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Previous Challenge Entry (Level 2 – Intermediate)
Topic: The Family Home (05/29/08)

By Fiona Dorothy Stevenson


With relief I closed the workday out, inhaled the silence of my home. I crossed the living room and drew the curtains, admitting the late sunshine like a blessing. There was time for coffee while I glanced through my notes for the evening’s study.

I was settled comfortably when a frantic rapping at the door startled me. My first thought was, “Can’t they see the doorbell?” as I hurried to answer. My younger sister stood in the doorway, a teddy bear under her arm, shopping bag in her hand. “Jack, please can I come in?” She greeted me with sobs. “You may.” I stepped back.

While she settled herself in my favorite armchair, I poured a cup of tea. Terri didn’t drink coffee. I moved my notes and Bible. “What are you doing in my part of the world, Terri?” There was a fresh outburst of sobs. “I was so lonely, Jack. After Bobby died I thought I could manage, but I couldn’t. Oh, Jack…” Her shoulders sagged as she buried her face in the teddy’s tummy to stifle her sobs. I bent to put my arm clumsily around her shoulders. “Terri – Terri-girl, hush up. You’ll find yourself in time. God will see you right.”

She looked into my eyes, a half-smile interrupted the sobs. “Oh, Jack, you sound just like Mum!” Did I? What a thought. I almost shuddered. Just like Mum? Heaven forbid. – Another of Mum’s expressions, heaven forbid!

“Right now I miss her so much. I miss everyone, even the visitors we didn’t want. I miss the color and the rush and the noise.” Her voice was forlorn. She looked around my spotless room, taking in the austere comfort of my choice, before turning back to search my face. “But I forgot, Jack, you were always the one who stood aside. You tidied up. You made the right moves, said the right things, but you weren’t really one of us, were you?” Her eyes didn’t leave my face as she stood, reaching for her shopping bag. “I’ll find a motel.”

I pushed her back roughly. “Stay where you are. What sort of monster do you think I am? You’re my sister, for heaven’s sake.” Overwhelmed with longing I knelt beside the chair. “Terri, sometimes I get lonely, too. I love the peace and quiet, nothing out of place. But there are days when it seems sterile, and I get lonely, too.”

For a minute or two we sat, privately looking at the past. Then I stood. “You’ll have my bed, I’ll take the couch. But first, you’d better wash your face while I get some fish and chips.” Fish and chips had been Terri’s favorite party meal. Passing the telephone I remembered the study, and called to let them know I had an unexpected visitor and would not be there.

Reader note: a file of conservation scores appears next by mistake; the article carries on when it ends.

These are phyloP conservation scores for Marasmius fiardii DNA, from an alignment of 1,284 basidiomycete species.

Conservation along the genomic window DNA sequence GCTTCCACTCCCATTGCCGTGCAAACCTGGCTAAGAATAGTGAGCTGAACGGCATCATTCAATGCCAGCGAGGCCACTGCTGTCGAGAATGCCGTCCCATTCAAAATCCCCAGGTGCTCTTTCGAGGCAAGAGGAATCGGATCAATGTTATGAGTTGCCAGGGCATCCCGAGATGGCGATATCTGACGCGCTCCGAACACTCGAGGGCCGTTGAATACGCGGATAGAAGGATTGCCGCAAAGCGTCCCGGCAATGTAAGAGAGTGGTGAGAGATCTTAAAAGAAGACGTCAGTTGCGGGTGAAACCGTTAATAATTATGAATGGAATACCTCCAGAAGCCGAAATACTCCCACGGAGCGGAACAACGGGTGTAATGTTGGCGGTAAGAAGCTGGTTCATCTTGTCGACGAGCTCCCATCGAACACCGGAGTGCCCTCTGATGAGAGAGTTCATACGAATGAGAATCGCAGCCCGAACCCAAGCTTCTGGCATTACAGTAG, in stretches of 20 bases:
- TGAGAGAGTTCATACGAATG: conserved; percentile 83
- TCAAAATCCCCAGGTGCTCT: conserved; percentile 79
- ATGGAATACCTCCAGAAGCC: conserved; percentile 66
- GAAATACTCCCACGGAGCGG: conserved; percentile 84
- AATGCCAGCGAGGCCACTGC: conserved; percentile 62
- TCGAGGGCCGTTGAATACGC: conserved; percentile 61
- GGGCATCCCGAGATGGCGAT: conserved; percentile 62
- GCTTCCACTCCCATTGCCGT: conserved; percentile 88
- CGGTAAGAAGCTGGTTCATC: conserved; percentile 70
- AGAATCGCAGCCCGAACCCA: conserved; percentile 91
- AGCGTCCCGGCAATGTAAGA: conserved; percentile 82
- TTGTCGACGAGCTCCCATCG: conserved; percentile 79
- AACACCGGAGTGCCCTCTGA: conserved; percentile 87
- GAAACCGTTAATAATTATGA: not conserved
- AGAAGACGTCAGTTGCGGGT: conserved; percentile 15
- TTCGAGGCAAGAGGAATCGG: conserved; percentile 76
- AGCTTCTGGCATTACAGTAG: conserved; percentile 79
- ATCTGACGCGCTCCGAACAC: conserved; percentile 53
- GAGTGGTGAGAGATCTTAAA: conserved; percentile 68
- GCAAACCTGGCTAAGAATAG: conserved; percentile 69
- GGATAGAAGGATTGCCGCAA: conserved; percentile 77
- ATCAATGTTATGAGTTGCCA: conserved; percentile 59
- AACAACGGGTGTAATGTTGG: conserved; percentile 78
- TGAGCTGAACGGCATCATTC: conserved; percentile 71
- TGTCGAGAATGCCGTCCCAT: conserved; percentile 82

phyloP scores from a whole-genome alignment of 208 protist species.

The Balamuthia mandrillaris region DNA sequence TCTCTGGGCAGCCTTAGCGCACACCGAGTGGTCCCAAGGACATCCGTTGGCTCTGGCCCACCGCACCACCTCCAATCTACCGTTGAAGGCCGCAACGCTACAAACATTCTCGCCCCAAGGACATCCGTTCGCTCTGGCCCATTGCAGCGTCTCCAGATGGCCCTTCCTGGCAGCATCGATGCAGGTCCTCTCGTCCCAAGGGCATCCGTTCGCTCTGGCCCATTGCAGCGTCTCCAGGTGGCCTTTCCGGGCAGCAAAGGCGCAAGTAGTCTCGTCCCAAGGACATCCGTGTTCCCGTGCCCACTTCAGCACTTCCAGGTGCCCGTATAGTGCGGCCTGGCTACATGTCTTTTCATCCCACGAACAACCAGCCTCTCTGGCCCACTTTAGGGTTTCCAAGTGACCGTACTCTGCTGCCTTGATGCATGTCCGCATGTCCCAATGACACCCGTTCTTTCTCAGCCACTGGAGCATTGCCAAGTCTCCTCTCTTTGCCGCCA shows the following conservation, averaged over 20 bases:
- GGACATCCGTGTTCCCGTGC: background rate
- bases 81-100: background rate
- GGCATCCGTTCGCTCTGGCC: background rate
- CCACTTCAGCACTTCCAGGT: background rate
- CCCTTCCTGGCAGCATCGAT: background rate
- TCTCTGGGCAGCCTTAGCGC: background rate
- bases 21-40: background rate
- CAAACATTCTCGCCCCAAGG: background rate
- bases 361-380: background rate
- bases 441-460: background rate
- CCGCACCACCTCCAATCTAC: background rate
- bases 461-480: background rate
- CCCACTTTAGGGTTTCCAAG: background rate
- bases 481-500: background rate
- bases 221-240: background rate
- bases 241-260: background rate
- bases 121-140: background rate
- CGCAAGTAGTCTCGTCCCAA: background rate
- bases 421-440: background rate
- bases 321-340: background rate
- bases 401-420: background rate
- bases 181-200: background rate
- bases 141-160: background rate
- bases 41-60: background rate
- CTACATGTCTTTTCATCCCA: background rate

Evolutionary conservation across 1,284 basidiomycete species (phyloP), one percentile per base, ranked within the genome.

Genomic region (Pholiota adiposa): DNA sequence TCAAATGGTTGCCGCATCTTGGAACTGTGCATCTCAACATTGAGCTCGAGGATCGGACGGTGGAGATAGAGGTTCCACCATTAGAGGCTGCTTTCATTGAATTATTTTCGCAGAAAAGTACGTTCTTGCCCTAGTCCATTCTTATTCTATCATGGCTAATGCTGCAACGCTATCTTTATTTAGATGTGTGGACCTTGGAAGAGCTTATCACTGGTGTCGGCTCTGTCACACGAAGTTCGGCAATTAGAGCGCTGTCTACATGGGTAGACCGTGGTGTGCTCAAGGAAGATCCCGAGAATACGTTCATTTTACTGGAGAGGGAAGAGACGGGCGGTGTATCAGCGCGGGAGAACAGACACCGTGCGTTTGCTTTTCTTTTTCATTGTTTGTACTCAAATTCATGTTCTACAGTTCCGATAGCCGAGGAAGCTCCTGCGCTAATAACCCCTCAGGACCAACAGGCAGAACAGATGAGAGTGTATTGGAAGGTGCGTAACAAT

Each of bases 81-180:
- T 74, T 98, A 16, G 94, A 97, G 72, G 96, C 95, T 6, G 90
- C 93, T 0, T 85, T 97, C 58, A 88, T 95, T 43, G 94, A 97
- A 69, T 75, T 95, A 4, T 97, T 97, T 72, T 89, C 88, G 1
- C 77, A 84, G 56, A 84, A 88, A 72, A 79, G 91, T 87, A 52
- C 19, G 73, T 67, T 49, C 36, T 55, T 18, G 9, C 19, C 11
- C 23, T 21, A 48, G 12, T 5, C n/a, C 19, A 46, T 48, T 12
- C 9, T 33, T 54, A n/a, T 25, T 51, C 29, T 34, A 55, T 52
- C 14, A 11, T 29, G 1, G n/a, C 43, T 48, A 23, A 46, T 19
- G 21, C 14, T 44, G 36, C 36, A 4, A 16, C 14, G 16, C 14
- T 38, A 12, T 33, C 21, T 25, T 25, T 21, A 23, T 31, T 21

We pushed the chairs back, put a picnic rug on the floor, with the fish and chips on the paper in the middle and sat cross-legged on either side. Terri grinned at me. “Jack, you are a star. I really needed this.” She broke off a piece of fish, licked her fingers with obvious enjoyment. “Do you remember when the ‘Hum-frum-diggelumph’s came?” Did I? The ‘Hum-frum-diggelumphs’ were our pet family hate. On three occasions they invaded our home. We wondered why Dad allowed them to stay. They treated Mum like a servant, until even we became indignant.

Our home had grown with the family. The furniture multiplied as necessity demanded, practical rather than ornamental. When visitors came we were turned out of our bedrooms, made comfortable in out of the way corners. Nor were Mum and Dad exempted, always first to make way for unexpected guests. They came from near and distant places: all walks of life. All were welcome. Mum fed them with her often indifferent cooking, sometimes sending us post-haste for fish and chips when there wasn’t time to prepare a meal, or the larder empty.

For some time Terri and I lay on the floor, remembering when. The old house and garden grew and blossomed in memory, the love and laughter enfolded us. As the words grew few, the pictures remained. I could see Mum standing over us, smiling with her eyes. Terri rolled over, pushing herself up. “Mum says…”
I struggled to rise, rolling the fish and chip paper into a ball. “I know. ‘Time you two were in bed. There’s all day tomorrow.’ Night, Terri.” She hugged me. “Night, Jack, and thanks.”

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This article has been read 494 times
Member Comments
Member Date
Joshua Janoski06/05/08
I liked the relationship between the brother and sister. It seemed to be a strong bond.

I didn't quite get this part:

The ‘Hum-frum-diggelumphs’ were our pet family hate. On three occasions they invaded our home. We wondered why Dad allowed them to stay. They treated Mum like a servant, until even we became indignant.

Overall, this was a very good story of two siblings who had fond memories of their home. Thank you for sharing!
Lollie Hofer06/06/08
This was a very good read. I too was a little confused about the "family hate." I did love the idea of the picnic - that was first rate creativity.
Gregory Kane06/07/08
The anguish is well communicated here. It’s a bit hard to work out exactly what’s going on and what provoked the visit. But I liked the way you tied in the various familiar sayings from Mum – giving your piece a homely touch.
Marilyn Schnepp 06/10/08
Oh, such a nice brother/sister relationship here; (oh how I wish my brother and I could communicate) - thanks for sharing such a nice homey atmostphere for us...nicely done.